The Stranger explores absurdism, an ideology developed by Albert Camus. Absurdism contends that the universe is irrational and meaningless, an ideology very similar to nihilism, but different in that it focuses more on the conflict caused by humans’ innate desire for meaning and order and the universe’s indifference towards us. This concept is reflected in The Stranger through Camus’s characterization of Meursault, the main character. 

Untitled, (Meursault at the Window), Syed Sadequain, 1966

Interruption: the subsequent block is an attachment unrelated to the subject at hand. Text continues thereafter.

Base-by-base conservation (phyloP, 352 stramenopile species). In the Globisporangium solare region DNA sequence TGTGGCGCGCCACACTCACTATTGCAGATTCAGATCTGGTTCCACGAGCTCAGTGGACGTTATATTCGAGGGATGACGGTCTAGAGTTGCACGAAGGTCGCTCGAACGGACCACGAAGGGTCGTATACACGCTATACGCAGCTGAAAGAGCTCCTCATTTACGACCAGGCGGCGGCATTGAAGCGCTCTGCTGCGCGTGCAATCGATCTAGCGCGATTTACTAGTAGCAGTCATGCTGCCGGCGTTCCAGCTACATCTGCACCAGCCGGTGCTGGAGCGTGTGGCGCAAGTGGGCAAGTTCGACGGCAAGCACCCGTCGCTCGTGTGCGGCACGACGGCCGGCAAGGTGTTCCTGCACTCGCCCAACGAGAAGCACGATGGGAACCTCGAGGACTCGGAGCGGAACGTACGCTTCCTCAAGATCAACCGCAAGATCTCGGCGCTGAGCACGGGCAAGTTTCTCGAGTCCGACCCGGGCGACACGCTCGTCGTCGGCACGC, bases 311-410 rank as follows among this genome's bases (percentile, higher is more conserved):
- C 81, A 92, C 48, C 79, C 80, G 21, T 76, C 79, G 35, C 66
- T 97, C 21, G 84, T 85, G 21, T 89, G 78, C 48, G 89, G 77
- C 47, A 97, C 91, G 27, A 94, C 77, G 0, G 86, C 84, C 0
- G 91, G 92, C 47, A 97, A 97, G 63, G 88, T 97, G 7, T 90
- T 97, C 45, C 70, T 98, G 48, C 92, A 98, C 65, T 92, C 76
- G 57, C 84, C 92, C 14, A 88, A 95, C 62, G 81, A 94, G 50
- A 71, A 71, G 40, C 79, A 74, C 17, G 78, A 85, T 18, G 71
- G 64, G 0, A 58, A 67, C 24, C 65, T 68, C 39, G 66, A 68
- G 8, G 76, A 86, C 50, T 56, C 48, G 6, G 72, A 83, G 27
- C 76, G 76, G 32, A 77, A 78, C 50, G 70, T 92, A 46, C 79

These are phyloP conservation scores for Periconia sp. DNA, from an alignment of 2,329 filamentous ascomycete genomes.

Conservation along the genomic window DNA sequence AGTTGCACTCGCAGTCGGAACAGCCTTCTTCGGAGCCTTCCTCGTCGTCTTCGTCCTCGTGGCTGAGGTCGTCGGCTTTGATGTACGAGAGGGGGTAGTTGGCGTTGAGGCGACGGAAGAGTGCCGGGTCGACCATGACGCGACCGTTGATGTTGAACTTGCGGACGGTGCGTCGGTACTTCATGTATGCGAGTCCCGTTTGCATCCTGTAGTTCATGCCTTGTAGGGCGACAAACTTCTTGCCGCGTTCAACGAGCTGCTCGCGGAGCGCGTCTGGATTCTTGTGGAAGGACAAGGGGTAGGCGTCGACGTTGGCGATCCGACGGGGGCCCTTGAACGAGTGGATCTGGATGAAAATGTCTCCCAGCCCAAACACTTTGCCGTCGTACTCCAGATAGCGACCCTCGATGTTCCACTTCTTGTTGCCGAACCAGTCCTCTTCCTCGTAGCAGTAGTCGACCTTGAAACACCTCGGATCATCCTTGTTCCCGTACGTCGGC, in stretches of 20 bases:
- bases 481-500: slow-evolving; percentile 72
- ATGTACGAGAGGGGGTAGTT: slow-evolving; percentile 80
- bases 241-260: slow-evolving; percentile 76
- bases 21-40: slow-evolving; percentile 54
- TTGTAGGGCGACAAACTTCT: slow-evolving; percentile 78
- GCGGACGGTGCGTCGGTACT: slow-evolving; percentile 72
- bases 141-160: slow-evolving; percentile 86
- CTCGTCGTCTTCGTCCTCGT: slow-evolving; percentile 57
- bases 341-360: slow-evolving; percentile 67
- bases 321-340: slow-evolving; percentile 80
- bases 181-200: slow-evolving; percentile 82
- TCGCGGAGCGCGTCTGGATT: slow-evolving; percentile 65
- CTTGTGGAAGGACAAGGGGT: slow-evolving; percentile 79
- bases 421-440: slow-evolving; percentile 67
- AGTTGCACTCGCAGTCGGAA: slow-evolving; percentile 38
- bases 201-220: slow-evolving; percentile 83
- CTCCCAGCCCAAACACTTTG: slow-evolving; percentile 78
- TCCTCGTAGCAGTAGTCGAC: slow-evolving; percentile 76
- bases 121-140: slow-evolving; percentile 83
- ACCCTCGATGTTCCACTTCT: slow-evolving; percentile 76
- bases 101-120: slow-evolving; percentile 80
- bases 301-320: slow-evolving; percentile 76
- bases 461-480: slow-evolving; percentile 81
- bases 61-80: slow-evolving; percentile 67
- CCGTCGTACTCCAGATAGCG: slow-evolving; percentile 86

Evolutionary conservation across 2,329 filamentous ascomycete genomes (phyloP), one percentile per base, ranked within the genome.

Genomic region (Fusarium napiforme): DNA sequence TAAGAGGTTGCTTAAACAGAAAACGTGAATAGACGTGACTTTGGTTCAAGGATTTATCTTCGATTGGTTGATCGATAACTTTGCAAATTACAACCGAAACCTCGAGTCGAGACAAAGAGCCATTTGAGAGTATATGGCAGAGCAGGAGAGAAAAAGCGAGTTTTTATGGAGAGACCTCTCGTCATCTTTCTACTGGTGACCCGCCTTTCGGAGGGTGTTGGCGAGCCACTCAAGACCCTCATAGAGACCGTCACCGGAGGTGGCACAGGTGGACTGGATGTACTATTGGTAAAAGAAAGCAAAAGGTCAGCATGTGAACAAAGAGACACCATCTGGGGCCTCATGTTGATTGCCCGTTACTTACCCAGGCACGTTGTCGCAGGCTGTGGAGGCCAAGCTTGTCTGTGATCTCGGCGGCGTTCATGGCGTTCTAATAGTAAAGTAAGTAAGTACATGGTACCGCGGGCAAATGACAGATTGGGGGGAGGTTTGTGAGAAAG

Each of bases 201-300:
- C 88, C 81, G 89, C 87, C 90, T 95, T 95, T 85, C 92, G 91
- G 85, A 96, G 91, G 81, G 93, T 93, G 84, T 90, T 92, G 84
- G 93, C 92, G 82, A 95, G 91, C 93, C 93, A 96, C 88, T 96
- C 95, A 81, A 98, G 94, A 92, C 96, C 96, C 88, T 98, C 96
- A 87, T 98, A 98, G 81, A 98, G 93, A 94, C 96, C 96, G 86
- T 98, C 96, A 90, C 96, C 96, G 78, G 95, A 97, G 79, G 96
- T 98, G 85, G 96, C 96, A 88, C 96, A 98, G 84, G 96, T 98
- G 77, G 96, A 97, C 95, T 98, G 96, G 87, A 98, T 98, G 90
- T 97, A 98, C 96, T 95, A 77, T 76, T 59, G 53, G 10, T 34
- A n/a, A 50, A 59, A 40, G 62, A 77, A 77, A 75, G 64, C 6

Meursault’s attitude throughout the book is largely indifferent. He doesn’t try very hard to defend himself in his trial and doesn’t cooperate with his lawyer. His stream of consciousness is unemotional and he seems distant from the events in his life; an outsider watching his life go by with little to say about it. When someone asks his opinion or when he is faced with a decision, he frequently responds with something along the lines of, “it made no difference”, or “none of it really mattered.” This attitude of indifference extends to his personal relationships as well. At his mother’s funeral, he does not cry. In fact, he feels little to no emotion, and smokes cigarettes and drinks coffee throughout her vigil, which is considered disrespectful. When his girlfriend Marie asks if he will marry her, Meursault says, “I said it didn't make any difference to me and that we could if she wanted to… I explained to her that it didn't really matter.”